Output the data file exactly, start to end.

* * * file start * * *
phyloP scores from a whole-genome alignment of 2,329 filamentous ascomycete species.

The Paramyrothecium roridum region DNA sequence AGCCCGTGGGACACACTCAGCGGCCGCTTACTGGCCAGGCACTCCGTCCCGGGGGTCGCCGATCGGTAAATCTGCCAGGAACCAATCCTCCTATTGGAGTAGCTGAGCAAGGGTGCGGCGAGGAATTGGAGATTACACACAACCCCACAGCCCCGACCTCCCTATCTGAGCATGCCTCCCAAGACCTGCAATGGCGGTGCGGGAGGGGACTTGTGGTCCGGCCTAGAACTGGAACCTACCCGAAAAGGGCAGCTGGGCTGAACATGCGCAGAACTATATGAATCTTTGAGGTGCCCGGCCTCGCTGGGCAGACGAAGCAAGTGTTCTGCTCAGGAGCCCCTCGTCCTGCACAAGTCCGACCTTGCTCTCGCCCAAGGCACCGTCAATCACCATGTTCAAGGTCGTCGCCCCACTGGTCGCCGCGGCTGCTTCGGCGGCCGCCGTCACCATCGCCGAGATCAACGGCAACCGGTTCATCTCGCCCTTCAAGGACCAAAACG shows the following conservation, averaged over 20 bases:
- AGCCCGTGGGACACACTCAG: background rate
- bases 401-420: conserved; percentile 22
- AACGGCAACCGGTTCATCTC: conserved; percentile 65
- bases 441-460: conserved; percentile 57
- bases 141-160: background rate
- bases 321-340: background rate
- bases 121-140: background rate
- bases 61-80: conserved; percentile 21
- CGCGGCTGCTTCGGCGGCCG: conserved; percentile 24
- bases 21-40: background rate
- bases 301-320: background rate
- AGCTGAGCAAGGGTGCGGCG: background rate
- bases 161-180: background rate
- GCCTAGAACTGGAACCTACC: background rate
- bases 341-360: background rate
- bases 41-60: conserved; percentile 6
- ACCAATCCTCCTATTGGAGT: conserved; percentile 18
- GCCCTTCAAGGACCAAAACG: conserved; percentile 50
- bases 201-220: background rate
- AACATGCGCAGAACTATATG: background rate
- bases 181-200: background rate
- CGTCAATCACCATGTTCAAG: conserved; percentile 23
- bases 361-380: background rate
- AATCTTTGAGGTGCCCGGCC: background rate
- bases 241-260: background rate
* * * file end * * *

phyloP scores from a whole-genome alignment of 2,329 filamentous ascomycete species.

The Paramyrothecium roridum region DNA sequence AGCCCGTGGGACACACTCAGCGGCCGCTTACTGGCCAGGCACTCCGTCCCGGGGGTCGCCGATCGGTAAATCTGCCAGGAACCAATCCTCCTATTGGAGTAGCTGAGCAAGGGTGCGGCGAGGAATTGGAGATTACACACAACCCCACAGCCCCGACCTCCCTATCTGAGCATGCCTCCCAAGACCTGCAATGGCGGTGCGGGAGGGGACTTGTGGTCCGGCCTAGAACTGGAACCTACCCGAAAAGGGCAGCTGGGCTGAACATGCGCAGAACTATATGAATCTTTGAGGTGCCCGGCCTCGCTGGGCAGACGAAGCAAGTGTTCTGCTCAGGAGCCCCTCGTCCTGCACAAGTCCGACCTTGCTCTCGCCCAAGGCACCGTCAATCACCATGTTCAAGGTCGTCGCCCCACTGGTCGCCGCGGCTGCTTCGGCGGCCGCCGTCACCATCGCCGAGATCAACGGCAACCGGTTCATCTCGCCCTTCAAGGACCAAAACG shows the following conservation, averaged over 20 bases:
- AGCCCGTGGGACACACTCAG: background rate
- bases 401-420: conserved; percentile 22
- AACGGCAACCGGTTCATCTC: conserved; percentile 65
- bases 441-460: conserved; percentile 57
- bases 141-160: background rate
- bases 321-340: background rate
- bases 121-140: background rate
- bases 61-80: conserved; percentile 21
- CGCGGCTGCTTCGGCGGCCG: conserved; percentile 24
- bases 21-40: background rate
- bases 301-320: background rate
- AGCTGAGCAAGGGTGCGGCG: background rate
- bases 161-180: background rate
- GCCTAGAACTGGAACCTACC: background rate
- bases 341-360: background rate
- bases 41-60: conserved; percentile 6
- ACCAATCCTCCTATTGGAGT: conserved; percentile 18
- GCCCTTCAAGGACCAAAACG: conserved; percentile 50
- bases 201-220: background rate
- AACATGCGCAGAACTATATG: background rate
- bases 181-200: background rate
- CGTCAATCACCATGTTCAAG: conserved; percentile 23
- bases 361-380: background rate
- AATCTTTGAGGTGCCCGGCC: background rate
- bases 241-260: background rate